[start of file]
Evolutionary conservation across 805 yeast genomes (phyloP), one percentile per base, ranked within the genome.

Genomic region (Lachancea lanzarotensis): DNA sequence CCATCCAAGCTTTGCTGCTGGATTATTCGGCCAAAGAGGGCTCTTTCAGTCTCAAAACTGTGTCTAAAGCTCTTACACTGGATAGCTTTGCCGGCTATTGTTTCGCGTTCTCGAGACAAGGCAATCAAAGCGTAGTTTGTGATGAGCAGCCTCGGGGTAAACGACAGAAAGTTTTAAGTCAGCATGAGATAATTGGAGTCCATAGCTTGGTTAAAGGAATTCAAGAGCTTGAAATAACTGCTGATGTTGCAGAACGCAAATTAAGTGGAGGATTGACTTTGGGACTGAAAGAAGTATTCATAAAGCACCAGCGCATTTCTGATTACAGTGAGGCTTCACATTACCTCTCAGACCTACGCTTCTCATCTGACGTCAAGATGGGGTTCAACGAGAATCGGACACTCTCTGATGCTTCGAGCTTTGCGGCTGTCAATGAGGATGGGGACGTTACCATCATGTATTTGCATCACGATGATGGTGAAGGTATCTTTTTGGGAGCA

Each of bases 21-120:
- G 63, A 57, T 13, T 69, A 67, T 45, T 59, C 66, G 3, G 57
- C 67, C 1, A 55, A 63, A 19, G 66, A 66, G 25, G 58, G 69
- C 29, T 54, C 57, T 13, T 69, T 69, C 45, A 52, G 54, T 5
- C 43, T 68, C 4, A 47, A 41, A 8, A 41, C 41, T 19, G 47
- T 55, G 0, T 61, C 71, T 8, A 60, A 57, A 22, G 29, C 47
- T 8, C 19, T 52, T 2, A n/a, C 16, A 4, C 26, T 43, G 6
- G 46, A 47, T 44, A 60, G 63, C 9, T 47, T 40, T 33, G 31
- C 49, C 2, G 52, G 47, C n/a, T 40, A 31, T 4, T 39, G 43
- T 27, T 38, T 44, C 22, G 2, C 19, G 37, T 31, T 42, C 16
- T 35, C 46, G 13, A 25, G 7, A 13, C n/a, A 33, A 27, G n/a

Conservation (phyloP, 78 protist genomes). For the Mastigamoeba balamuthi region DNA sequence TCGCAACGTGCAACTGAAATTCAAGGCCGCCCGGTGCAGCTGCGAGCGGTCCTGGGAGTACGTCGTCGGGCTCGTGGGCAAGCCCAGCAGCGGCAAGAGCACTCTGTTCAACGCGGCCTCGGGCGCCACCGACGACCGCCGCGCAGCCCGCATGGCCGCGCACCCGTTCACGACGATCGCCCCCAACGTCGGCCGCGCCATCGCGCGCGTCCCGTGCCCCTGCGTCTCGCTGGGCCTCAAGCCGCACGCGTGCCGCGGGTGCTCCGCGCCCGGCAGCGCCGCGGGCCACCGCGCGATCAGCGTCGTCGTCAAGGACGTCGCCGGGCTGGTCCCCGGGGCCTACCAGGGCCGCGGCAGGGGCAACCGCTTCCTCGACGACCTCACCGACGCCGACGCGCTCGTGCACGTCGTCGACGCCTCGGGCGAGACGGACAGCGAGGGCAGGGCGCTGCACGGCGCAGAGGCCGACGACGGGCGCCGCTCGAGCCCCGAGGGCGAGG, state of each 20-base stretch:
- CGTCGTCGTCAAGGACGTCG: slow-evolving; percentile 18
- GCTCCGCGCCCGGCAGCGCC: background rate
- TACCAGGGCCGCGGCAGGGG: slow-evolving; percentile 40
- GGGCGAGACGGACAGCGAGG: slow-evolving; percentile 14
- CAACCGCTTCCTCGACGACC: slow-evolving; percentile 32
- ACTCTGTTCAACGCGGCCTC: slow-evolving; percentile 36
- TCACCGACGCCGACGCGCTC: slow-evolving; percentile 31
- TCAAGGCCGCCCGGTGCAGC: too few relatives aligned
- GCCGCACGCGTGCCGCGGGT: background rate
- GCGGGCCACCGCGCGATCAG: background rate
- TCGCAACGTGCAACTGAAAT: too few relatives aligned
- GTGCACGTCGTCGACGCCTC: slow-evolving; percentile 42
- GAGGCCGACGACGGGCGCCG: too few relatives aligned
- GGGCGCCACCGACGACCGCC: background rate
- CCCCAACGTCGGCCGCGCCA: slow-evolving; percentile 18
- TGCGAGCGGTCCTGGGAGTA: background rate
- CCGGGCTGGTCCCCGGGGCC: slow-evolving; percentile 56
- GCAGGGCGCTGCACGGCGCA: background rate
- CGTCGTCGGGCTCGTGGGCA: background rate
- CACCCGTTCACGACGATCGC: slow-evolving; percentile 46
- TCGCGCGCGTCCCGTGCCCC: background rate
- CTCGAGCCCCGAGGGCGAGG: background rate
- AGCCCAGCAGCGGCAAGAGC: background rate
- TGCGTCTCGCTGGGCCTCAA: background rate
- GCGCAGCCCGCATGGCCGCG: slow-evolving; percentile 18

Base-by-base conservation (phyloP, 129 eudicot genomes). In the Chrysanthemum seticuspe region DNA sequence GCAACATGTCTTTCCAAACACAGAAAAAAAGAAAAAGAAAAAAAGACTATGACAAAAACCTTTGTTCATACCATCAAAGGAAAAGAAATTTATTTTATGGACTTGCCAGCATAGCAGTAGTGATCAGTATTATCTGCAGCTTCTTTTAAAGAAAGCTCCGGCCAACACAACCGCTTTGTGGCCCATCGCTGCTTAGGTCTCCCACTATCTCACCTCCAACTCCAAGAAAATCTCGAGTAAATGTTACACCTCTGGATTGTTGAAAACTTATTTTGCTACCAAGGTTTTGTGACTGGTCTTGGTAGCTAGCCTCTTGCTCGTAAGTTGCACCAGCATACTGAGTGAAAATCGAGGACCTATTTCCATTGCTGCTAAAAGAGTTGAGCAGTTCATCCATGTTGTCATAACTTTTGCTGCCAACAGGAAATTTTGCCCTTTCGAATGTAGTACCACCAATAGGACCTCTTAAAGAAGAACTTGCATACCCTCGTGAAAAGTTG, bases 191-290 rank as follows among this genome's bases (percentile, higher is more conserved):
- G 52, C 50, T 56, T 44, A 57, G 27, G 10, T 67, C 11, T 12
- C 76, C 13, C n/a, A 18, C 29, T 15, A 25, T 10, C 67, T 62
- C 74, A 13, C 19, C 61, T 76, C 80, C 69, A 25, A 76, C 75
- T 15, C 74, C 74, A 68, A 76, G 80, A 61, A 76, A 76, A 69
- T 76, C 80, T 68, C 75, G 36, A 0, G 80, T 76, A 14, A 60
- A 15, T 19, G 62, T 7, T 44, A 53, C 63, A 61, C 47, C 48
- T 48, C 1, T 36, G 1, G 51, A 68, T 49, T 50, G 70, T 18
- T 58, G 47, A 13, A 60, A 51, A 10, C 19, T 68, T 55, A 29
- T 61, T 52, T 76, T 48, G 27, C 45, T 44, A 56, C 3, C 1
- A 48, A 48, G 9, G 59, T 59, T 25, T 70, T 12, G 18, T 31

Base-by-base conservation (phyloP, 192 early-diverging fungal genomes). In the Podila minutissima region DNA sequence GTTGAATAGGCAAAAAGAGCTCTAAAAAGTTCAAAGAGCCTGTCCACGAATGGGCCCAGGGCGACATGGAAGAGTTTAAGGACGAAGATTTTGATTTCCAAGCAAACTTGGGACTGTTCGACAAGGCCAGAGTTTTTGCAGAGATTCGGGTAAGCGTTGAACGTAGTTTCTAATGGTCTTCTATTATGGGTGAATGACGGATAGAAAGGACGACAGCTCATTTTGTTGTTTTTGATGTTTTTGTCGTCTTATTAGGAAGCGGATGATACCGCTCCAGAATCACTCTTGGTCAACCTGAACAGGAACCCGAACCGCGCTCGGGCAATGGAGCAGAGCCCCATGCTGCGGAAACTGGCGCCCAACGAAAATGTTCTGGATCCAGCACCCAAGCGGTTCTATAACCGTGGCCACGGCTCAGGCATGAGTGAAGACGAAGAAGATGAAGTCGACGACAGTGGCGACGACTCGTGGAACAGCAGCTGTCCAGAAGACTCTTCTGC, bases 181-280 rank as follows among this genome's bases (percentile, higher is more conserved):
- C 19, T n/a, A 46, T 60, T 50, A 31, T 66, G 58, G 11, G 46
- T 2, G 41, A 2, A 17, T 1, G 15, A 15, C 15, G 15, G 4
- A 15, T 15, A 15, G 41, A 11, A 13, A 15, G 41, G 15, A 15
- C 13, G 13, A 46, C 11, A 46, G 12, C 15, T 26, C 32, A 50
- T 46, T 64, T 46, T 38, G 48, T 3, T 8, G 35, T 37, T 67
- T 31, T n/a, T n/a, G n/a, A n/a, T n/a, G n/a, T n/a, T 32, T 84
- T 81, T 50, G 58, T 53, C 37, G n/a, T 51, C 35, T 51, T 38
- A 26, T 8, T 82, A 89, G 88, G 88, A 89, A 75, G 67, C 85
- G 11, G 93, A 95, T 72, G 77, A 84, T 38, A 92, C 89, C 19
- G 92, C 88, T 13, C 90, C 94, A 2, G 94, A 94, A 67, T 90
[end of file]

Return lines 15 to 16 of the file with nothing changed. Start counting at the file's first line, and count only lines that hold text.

- CGTCGTCGTCAAGGACGTCG: slow-evolving; percentile 18
- GCTCCGCGCCCGGCAGCGCC: background rate